“Although we had always hired with a bigger focus on the soft skills, having strong technical skills and luxury experience played a large role in our final selection process. In the short term, we were able to onboard a caring team of individuals and train them on the luxury expectations and will continue to take this approach as we bring new interest to the hospitality field. Our industry needs to rebuild, mentor and support the managers and leaders as there is a deep void and they will be the ones to mentor and grow the new generation of hospitality workers.”

Andrew De Brito, regional vice president and general manager, Four Seasons Hotel Tokyo at Otemachi

“As a company known for exemplary service, our people are at the core of our success, and it comes down to one single guiding principle — the Golden Rule — the simple idea that if you treat people well, they will do the same. By nurturing an inclusive environment where individuals are seen, heard and valued, we attract team members who bring unique experiences, and who offer fresh and innovative thinking. Yes, we have very high standards, but we also have empowered employees — all of whom are given the freedom to make on-the-fly decisions and work tirelessly to bring the brand to life for all our guests.”

Mark Kirby, head of Emaar Hospitality Group, Dubai

“Emaar Hospitality Group comprises premium luxury brands like Address Hotels + Resorts and lifestyle hotel brands like Vida Hotels and Resorts. We have expanded our footprint internationally with several new openings last year, including Address Istanbul and Vida Beach Resort Marassi Al Bahrain and many others to follow this year.

“Considering our successful expansion, recruitment has been a key focus for us. We host trainings and workshops for our ambassadors to adopt the right skills and tools as we recognize the value of being powered by a team that puts guests at the heart of everything we do. We not only prioritize diversity and equality across our brands, but we invest in training for all levels to deliver luxury experiences.

“We have partnered with Forbes Travel Guide since 2021 to reinforce our focus on consistency in delivering international standards of luxury service and we have planned a series of trainings with Forbes Travel Guide in 2022 that will be followed by an audit. We ensure that our staff remains focused on creating the most personalized guest experiences. Additionally, we have trainings that are in line with the contactless experiences that guests are now accustomed to. This is a cultural shift for our all of us, and we ensure that our staff easily adapts to such changes as we carry ourselves forward into the future of hospitality.”

Brett Woods, area managing director and GM, The Lytle Park Hotel, Autograph Collection, Cincinnati, Ohio

“The biggest challenge has been finding qualified individuals in a very limited pool of applicants. Screening potential employees for experience was always one of the first criteria considered during the hiring process. Does this potential employee have job experience like that of the role for which they’re being interviewed? It would be unheard of to hire a fine dining server who lacks fine dining serving experience. This is not the case any longer.

“We’ve employed a conscientious shift in our thinking to staff at the luxury hotel level. We now recruit employees and screen candidates based more so on personality, talent, and potential and then provide them with the training required to meet our luxury standards, and that of our guests. This approach has garnered tremendous success. We have one exemplary example of an associate who was previously working at a casual dining establishment and was just recently named Employee of the Year and has entered our Manager In Training program.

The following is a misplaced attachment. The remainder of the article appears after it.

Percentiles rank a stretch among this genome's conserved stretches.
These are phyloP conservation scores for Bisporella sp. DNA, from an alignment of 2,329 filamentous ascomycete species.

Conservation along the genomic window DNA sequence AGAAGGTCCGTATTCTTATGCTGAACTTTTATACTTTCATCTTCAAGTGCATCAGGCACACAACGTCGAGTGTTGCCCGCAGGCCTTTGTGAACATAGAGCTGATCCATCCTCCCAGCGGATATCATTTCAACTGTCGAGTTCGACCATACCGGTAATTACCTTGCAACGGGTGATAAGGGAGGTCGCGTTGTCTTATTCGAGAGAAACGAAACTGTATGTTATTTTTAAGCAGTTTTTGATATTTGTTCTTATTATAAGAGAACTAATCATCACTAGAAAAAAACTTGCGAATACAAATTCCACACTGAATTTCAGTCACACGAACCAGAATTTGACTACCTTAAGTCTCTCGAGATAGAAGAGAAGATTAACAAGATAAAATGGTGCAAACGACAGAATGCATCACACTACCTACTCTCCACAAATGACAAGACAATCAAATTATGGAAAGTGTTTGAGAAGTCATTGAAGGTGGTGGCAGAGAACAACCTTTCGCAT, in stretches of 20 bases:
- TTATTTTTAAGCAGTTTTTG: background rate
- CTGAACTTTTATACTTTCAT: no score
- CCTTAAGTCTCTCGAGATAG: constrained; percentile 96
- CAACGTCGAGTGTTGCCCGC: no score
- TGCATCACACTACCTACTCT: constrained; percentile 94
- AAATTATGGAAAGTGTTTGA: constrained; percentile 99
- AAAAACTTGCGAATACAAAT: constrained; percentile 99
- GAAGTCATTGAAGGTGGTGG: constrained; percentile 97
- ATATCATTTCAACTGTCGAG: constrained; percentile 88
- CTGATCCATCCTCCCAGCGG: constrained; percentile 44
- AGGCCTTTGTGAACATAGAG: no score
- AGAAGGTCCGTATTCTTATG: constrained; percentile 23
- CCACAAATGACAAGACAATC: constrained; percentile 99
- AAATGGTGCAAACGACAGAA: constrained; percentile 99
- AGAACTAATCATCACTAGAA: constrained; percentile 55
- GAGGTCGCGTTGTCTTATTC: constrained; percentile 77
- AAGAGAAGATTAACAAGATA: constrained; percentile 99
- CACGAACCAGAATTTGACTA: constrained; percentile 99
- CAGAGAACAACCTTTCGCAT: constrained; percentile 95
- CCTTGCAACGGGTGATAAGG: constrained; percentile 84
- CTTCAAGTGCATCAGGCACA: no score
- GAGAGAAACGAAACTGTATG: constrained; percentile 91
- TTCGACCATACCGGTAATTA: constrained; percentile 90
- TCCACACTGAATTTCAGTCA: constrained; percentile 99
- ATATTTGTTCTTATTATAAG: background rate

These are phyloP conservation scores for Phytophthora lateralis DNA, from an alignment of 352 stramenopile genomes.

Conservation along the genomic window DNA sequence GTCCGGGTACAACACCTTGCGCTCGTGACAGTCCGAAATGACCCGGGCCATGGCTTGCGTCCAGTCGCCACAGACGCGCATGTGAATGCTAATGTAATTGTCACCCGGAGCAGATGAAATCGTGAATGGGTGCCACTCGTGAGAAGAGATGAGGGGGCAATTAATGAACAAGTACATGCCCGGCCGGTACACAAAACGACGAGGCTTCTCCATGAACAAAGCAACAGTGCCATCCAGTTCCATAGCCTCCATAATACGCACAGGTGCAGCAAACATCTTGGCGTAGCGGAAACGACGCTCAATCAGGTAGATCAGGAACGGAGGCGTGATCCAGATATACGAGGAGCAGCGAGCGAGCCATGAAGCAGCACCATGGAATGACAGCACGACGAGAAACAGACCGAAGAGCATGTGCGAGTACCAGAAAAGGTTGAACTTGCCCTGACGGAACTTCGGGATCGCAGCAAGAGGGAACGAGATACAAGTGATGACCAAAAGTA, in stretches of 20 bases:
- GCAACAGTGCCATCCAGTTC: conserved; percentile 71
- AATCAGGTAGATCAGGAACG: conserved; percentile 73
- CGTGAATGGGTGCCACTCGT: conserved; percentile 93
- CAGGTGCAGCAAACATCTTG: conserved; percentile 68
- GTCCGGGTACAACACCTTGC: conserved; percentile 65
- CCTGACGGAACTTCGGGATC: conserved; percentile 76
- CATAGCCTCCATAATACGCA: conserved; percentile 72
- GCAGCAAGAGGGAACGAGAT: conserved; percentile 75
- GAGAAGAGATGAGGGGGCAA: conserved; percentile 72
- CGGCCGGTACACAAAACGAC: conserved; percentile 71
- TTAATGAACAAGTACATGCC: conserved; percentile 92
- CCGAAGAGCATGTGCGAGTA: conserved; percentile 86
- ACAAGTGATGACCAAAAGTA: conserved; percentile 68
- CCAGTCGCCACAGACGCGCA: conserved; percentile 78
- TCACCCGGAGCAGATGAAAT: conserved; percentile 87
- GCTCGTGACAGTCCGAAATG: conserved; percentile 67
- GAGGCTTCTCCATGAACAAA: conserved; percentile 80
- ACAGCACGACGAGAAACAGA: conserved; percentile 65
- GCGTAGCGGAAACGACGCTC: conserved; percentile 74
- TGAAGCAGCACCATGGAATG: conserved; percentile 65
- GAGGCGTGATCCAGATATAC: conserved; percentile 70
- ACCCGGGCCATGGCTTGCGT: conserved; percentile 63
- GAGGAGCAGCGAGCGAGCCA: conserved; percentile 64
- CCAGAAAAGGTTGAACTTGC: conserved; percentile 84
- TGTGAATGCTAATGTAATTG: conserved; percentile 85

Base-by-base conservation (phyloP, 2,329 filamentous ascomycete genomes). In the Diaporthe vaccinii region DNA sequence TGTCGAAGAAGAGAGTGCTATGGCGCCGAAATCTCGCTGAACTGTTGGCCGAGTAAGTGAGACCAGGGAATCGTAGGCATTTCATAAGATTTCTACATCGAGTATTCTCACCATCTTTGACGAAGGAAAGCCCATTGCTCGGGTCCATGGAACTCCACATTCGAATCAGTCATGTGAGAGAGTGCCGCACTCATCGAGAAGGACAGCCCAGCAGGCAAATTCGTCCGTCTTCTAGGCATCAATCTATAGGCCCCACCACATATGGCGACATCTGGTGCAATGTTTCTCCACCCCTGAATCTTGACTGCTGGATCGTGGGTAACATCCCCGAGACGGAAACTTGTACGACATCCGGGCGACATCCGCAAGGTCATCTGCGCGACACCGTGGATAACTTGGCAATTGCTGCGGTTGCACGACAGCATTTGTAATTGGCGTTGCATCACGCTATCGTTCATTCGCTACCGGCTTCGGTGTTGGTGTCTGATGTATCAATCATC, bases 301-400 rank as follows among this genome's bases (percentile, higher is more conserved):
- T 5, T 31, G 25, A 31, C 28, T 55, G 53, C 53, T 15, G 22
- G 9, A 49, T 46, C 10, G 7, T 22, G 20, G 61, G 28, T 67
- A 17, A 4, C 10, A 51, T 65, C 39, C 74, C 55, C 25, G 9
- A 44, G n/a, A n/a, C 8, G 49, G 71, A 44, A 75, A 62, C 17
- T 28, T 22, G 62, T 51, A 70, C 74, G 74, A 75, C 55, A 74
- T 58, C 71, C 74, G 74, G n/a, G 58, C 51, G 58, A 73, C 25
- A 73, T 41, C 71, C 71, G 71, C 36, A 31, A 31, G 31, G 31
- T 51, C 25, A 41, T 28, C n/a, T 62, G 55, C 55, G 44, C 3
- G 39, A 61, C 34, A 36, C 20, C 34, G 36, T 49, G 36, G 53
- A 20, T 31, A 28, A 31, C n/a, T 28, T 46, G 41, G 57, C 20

“Personality and potential prevail over job history in this hiring environment. We have also been able to implement new programming in our food & beverage outlets without impacting operations or sacrificing the guest experience.

“One strategy has been to lean on local businesses in our neighborhood who are also looking for a platform to showcase their products. For example, on Tuesdays this winter, we’re welcoming several local breweries/distilleries into our year-round rooftop to showcase their blends to patrons. This becomes a surprise and delight perk for our guests, a nice call-to-action for locals, and helps offset the staffing needed from my team when we know these brands will present and ensure a quality experience.

“We’re taking a similar approach in our fine dining restaurant Subito, with a Wine & Food series in partnership with several labels who will each play host to a dinner event about once per month through spring. This ticketed approach allows us to drive revenue in a new capacity, manage costs with a prix fixe menu approach, support our restaurant staff with a guaranteed number of covers and generate awareness for future business.”

Leonardo Baiocchi, regional vice president and general manager, Four Seasons Hotels Dubai

“Last year was unusual and atypical year as the world continued to navigate the pandemic. In vast majority of locations, business certainly rebounded over the course of the year, and year end we are rebuilding confidence in traveling and projecting healthier budgets, yet another stop with the Omicron variant.

“The difficulty in accurately forecasting during times of such uncertainty and the scarcity of finding skilled labor resources just added to the complexity to navigate our people/service business. We are now reevaluating our salary and benefit strategies to attract skilled employees into the hotel industry or to certain extend bring back into the industry the young workforce that took other opportunities during the lockdown.”

Sean McCarron, general manager, Waldorf Astoria Orlando, Florida

“We have experienced several types of labor staffing challenges over the past two years. Our challenges appear to be consistent with all other hotels throughout the luxury hospitality industry. Due to the pandemic and the fluctuations of guest demand, our teams have had to constantly pivot and be flexible to those fluctuations.

“As we come out of the pandemic with guest demand consistently increasing, we as leaders must pivot and be more flexible to the needs of our team members like never before. It has always been extremely important to connect with, empower and appreciate our teams. Now more than ever, it is even more imperative to be a better listener, mentor and champion for them.”